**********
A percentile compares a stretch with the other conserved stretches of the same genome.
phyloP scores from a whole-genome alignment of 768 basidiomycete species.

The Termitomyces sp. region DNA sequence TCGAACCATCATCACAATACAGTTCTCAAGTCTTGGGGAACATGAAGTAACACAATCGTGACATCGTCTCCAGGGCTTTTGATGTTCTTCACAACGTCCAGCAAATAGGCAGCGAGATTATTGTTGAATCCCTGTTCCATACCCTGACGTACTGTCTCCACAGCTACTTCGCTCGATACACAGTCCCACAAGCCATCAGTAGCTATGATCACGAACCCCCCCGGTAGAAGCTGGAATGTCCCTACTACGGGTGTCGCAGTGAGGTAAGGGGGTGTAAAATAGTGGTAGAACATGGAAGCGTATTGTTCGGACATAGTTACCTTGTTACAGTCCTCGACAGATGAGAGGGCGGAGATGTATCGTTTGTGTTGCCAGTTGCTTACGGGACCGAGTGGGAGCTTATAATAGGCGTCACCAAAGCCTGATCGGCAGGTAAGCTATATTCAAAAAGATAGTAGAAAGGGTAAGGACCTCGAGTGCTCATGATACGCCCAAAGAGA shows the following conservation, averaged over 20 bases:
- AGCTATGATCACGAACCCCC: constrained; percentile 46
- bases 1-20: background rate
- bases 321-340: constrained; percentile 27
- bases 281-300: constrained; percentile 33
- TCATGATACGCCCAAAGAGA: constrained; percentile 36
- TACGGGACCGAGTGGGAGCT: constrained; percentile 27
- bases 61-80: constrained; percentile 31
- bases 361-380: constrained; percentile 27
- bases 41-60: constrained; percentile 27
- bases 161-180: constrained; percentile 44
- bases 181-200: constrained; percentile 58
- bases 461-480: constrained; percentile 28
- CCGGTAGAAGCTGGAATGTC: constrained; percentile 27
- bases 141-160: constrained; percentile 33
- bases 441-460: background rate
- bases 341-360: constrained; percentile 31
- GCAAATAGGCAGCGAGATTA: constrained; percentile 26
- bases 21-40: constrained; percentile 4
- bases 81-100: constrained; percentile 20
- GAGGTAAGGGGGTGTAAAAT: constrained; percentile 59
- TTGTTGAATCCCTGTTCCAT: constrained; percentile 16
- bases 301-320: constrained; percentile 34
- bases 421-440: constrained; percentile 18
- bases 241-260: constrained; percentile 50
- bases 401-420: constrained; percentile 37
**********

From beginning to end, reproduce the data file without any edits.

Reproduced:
A percentile compares a stretch with the other conserved stretches of the same genome.
phyloP scores from a whole-genome alignment of 768 basidiomycete species.

The Termitomyces sp. region DNA sequence TCGAACCATCATCACAATACAGTTCTCAAGTCTTGGGGAACATGAAGTAACACAATCGTGACATCGTCTCCAGGGCTTTTGATGTTCTTCACAACGTCCAGCAAATAGGCAGCGAGATTATTGTTGAATCCCTGTTCCATACCCTGACGTACTGTCTCCACAGCTACTTCGCTCGATACACAGTCCCACAAGCCATCAGTAGCTATGATCACGAACCCCCCCGGTAGAAGCTGGAATGTCCCTACTACGGGTGTCGCAGTGAGGTAAGGGGGTGTAAAATAGTGGTAGAACATGGAAGCGTATTGTTCGGACATAGTTACCTTGTTACAGTCCTCGACAGATGAGAGGGCGGAGATGTATCGTTTGTGTTGCCAGTTGCTTACGGGACCGAGTGGGAGCTTATAATAGGCGTCACCAAAGCCTGATCGGCAGGTAAGCTATATTCAAAAAGATAGTAGAAAGGGTAAGGACCTCGAGTGCTCATGATACGCCCAAAGAGA shows the following conservation, averaged over 20 bases:
- AGCTATGATCACGAACCCCC: constrained; percentile 46
- bases 1-20: background rate
- bases 321-340: constrained; percentile 27
- bases 281-300: constrained; percentile 33
- TCATGATACGCCCAAAGAGA: constrained; percentile 36
- TACGGGACCGAGTGGGAGCT: constrained; percentile 27
- bases 61-80: constrained; percentile 31
- bases 361-380: constrained; percentile 27
- bases 41-60: constrained; percentile 27
- bases 161-180: constrained; percentile 44
- bases 181-200: constrained; percentile 58
- bases 461-480: constrained; percentile 28
- CCGGTAGAAGCTGGAATGTC: constrained; percentile 27
- bases 141-160: constrained; percentile 33
- bases 441-460: background rate
- bases 341-360: constrained; percentile 31
- GCAAATAGGCAGCGAGATTA: constrained; percentile 26
- bases 21-40: constrained; percentile 4
- bases 81-100: constrained; percentile 20
- GAGGTAAGGGGGTGTAAAAT: constrained; percentile 59
- TTGTTGAATCCCTGTTCCAT: constrained; percentile 16
- bases 301-320: constrained; percentile 34
- bases 421-440: constrained; percentile 18
- bases 241-260: constrained; percentile 50
- bases 401-420: constrained; percentile 37